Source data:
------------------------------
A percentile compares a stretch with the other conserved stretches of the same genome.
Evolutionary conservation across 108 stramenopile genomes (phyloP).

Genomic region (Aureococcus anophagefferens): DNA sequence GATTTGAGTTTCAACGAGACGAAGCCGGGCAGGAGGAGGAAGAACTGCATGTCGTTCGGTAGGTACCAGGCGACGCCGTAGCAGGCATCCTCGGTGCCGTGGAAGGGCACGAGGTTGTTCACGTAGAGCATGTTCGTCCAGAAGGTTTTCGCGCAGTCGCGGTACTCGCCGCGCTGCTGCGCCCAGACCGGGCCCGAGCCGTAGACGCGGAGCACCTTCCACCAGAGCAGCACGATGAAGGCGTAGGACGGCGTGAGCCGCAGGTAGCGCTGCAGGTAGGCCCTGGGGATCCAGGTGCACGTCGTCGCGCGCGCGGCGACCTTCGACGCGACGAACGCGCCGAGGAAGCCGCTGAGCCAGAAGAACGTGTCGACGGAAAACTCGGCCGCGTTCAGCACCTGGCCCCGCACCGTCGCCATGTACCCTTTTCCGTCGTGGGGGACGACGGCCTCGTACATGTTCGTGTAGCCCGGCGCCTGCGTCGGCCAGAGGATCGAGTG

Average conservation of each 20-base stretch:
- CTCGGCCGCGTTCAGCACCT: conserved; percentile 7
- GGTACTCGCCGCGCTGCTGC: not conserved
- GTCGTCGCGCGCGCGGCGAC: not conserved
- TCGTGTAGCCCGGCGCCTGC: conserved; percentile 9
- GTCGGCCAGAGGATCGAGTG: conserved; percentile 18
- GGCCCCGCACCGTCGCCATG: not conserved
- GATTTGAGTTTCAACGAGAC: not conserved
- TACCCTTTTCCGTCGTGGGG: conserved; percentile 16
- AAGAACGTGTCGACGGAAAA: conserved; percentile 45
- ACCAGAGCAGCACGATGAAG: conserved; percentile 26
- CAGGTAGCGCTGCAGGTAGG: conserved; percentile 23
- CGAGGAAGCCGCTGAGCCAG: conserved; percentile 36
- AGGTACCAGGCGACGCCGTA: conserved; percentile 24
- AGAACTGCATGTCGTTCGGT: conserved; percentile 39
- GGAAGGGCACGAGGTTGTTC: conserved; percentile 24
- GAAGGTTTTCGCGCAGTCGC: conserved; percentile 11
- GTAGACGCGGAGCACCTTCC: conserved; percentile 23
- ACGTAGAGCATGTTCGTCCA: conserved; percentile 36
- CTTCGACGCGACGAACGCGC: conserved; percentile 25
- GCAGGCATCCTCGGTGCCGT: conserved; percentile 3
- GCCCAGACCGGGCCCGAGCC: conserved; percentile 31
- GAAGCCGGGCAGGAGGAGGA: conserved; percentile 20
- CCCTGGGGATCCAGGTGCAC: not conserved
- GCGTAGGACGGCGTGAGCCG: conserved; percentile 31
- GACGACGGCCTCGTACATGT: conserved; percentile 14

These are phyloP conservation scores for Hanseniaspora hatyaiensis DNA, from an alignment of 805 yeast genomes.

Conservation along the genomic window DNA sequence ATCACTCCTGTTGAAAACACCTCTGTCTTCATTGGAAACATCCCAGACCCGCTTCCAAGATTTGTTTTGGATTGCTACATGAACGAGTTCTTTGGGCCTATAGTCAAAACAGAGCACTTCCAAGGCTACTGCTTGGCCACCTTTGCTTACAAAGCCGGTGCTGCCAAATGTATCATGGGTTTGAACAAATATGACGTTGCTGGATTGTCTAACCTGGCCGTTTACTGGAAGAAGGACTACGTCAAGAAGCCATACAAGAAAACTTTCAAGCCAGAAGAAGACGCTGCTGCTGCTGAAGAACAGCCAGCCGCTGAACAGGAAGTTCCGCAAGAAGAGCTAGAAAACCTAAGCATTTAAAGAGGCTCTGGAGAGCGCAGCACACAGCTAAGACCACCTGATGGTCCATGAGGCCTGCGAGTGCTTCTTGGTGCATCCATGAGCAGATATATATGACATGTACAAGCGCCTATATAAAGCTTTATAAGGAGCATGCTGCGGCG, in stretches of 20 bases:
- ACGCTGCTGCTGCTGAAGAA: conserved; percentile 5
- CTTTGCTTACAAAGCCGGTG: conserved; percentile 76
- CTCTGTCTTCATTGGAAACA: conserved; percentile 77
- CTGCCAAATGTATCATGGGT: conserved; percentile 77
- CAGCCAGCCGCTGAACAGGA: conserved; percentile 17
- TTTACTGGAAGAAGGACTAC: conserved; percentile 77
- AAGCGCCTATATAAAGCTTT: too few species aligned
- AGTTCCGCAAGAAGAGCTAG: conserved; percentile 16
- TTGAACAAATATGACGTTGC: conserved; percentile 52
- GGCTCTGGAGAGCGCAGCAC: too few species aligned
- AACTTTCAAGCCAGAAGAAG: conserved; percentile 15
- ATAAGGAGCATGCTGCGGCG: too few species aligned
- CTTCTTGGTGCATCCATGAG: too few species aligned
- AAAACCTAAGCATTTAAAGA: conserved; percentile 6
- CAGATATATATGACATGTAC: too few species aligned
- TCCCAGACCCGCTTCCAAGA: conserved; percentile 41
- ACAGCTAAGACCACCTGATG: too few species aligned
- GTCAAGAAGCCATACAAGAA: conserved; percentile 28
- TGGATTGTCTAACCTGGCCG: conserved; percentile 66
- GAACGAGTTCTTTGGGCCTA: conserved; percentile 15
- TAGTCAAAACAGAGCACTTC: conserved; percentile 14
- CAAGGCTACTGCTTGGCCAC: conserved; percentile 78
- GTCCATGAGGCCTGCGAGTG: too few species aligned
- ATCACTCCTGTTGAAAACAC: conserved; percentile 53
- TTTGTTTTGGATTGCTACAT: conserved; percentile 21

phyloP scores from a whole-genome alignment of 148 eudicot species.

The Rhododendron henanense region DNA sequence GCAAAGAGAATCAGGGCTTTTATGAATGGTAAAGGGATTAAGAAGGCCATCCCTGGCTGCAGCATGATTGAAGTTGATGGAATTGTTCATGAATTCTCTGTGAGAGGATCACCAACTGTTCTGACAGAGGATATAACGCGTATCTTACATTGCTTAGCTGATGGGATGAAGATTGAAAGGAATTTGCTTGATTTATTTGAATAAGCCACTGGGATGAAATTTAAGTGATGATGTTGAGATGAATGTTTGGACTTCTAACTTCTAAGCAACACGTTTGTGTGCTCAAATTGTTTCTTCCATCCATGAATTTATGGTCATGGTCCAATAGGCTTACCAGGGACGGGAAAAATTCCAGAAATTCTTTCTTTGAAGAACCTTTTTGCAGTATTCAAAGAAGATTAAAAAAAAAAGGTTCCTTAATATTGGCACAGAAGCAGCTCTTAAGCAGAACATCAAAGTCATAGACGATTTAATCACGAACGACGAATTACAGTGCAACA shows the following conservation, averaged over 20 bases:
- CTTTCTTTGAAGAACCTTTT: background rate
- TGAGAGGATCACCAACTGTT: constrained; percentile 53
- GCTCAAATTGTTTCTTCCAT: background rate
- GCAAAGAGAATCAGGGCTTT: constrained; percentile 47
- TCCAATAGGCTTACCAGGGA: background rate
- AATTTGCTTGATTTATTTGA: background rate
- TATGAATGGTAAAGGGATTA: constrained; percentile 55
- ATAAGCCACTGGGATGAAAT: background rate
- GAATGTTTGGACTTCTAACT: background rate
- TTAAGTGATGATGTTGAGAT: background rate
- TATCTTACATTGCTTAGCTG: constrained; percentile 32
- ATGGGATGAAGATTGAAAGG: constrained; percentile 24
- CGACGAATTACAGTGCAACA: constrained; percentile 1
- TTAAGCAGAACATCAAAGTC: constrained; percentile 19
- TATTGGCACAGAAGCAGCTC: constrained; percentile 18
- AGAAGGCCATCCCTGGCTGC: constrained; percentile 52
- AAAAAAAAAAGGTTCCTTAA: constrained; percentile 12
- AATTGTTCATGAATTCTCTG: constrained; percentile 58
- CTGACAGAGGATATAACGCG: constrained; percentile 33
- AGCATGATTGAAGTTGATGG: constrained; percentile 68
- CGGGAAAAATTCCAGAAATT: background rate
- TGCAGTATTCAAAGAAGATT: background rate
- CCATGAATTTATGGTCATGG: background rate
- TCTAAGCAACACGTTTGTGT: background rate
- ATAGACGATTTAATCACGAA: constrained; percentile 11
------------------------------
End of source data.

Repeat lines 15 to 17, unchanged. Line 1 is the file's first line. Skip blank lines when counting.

- CAGGTAGCGCTGCAGGTAGG: conserved; percentile 23
- CGAGGAAGCCGCTGAGCCAG: conserved; percentile 36
- AGGTACCAGGCGACGCCGTA: conserved; percentile 24